Cocaine Intoxication: Treatment

Advanced, Clinical Subspecialties

Cocaine is an ester local anesthetic derived from coca leaves that is readily absorbed via mucosal surfaces in oral, nasal, or pulmonary alveoli. Today, it is most often used as a drug of abuse but was originally used in eye surgery as a local anesthetic. Cocaine acts as an indirect sympathomimetic by inhibiting norepinephrine reuptake at adrenergic nerve terminals potentiating adrenergic stimulation and can cause euphoria via inhibition of serotonin reuptake in the CNS. Acute overdose symptoms include tremors, restlessness, convulsions, psychomotor agitation, headache, hyperthermia, arrhythmias, cardiac arrest, emesis, SOB, and pleuritic chest pain. 

Cocaine Intoxication Management

Airway and breathing : Respiratory drive is usually maintained but supplemental oxygen may be necessary. If RSI is needed for intubation the use of succinylcholine is relatively contraindicated as cocaine is also metabolized by plasma cholinesterases and co-administration can prolong the effects of cocaine and paralysis of succinylcholine.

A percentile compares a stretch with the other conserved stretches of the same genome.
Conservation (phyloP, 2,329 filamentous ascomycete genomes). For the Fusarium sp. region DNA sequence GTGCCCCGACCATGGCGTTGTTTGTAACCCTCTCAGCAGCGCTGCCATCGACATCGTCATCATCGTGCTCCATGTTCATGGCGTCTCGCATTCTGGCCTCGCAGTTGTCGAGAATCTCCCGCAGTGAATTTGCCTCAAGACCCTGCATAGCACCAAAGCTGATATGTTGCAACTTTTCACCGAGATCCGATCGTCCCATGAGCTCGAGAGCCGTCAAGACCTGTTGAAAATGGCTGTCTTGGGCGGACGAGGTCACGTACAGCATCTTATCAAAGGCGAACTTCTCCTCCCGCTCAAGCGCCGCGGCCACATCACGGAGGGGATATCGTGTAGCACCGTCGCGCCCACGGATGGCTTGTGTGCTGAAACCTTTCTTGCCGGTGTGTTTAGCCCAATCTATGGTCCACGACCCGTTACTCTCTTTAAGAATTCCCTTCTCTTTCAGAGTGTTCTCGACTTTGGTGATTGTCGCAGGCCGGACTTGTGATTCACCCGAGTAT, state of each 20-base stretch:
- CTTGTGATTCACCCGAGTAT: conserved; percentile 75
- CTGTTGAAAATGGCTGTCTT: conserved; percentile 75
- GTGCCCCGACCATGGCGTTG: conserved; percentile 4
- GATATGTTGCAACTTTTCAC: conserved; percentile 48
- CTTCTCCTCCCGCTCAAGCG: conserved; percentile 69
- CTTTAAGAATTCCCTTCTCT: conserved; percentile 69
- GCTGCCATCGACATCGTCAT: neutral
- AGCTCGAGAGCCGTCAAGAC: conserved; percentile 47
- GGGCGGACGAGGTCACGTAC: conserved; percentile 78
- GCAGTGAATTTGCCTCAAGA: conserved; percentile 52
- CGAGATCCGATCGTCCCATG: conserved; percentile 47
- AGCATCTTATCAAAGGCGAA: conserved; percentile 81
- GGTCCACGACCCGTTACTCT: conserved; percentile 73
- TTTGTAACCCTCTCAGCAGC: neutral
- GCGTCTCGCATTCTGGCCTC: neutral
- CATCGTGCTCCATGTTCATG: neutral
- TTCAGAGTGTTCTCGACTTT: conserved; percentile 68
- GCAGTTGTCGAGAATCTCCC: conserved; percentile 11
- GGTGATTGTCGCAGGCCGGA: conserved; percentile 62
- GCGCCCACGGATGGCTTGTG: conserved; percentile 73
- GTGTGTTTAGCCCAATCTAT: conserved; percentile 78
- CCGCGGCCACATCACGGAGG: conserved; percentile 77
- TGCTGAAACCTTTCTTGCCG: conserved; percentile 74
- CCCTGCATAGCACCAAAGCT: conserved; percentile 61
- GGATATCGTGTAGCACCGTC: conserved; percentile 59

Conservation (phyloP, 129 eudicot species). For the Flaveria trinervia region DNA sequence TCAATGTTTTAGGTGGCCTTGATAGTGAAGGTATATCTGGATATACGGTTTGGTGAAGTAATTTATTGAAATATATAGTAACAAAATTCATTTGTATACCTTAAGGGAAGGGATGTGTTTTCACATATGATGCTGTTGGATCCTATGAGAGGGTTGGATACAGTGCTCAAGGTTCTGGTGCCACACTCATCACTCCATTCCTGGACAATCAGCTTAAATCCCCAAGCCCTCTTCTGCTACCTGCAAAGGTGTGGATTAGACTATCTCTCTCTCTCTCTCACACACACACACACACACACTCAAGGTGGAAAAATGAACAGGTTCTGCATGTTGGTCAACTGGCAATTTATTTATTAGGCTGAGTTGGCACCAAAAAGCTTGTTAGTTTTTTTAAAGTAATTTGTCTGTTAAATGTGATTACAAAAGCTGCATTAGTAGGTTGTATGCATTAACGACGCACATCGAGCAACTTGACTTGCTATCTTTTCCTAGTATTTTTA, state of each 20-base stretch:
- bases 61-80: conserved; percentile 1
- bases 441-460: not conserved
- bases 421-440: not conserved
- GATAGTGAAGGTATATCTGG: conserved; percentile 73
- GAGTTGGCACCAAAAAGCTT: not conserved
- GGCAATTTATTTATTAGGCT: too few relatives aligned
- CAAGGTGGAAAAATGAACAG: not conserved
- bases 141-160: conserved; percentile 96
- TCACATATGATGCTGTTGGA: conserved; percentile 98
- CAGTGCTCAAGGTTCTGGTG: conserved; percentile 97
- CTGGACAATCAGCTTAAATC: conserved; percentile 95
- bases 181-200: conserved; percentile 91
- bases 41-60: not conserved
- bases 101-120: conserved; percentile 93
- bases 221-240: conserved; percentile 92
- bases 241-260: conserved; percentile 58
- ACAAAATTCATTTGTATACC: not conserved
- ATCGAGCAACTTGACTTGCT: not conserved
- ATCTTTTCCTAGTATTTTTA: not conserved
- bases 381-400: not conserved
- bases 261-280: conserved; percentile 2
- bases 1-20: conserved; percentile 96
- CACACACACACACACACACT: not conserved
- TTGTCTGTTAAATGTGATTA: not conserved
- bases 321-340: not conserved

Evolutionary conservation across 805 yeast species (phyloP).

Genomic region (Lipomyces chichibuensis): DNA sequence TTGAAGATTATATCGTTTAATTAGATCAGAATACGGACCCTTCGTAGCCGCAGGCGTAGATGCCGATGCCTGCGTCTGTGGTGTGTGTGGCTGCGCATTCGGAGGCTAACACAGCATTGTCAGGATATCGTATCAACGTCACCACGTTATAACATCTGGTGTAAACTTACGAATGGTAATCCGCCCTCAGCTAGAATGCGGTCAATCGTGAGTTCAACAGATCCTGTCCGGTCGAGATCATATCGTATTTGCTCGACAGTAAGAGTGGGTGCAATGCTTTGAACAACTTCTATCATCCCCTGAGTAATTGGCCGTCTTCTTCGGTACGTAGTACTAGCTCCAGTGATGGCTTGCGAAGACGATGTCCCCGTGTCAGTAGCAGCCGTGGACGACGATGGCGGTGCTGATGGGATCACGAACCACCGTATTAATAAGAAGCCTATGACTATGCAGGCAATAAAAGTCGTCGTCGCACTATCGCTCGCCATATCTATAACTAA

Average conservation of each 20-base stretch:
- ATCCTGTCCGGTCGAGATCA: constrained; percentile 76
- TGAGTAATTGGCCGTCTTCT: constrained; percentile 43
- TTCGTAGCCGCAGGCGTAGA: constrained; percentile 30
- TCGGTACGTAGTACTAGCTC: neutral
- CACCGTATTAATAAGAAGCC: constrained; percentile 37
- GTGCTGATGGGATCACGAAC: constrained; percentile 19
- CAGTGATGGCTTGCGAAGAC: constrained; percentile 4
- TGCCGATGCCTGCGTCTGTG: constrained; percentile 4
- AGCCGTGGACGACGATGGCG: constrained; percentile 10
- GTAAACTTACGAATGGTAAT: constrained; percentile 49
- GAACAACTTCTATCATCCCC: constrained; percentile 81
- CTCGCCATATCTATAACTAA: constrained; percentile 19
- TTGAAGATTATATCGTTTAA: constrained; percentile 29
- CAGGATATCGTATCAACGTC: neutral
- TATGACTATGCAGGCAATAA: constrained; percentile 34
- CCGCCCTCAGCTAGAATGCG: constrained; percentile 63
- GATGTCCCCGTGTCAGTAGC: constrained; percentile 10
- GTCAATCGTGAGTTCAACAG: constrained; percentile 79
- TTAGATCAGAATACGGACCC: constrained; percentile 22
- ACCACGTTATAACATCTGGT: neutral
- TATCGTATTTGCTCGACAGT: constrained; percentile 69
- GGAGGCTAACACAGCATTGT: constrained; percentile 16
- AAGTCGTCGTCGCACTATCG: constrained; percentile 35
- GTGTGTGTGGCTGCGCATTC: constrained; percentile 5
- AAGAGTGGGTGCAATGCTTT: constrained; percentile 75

Cardiovascular : Cardiovascular effects are centrally mediated via sympathetic stimulation and, therefore, benzodiazepines are first-line therapy for cardiovascular effects of acute intoxication. Refractory cocaine-induced hypertension can be treated with alpha-adrenergic blockers (phentolamine) or vasodilators without beta blocking effects (nitroglycerin and nitroprusside). Ventricular ectopy and other cocaine-induced arrhythmias stem from increased adrenergic stimulation and have been treated with adrenergic antagonists and calcium channel blockers. 

Psychomotor agitation : Agitation, restlessness, and psychomotor agitation are hallmarks of intoxication and can also be treated with benzodiazepines (often diazepam) with appropriate monitoring for respiratory depression and hypotension. IM lorazepam and midazolam can be used if IV access cannot be obtained.

Hyperthermia :  Rapid cooling to a body temperature <102°F, ideally in <30 minutes, with immersion in ice, gastric lavage with cold, cooled IV fluids

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2019

Year asked

Author
Cameron Sumner, MD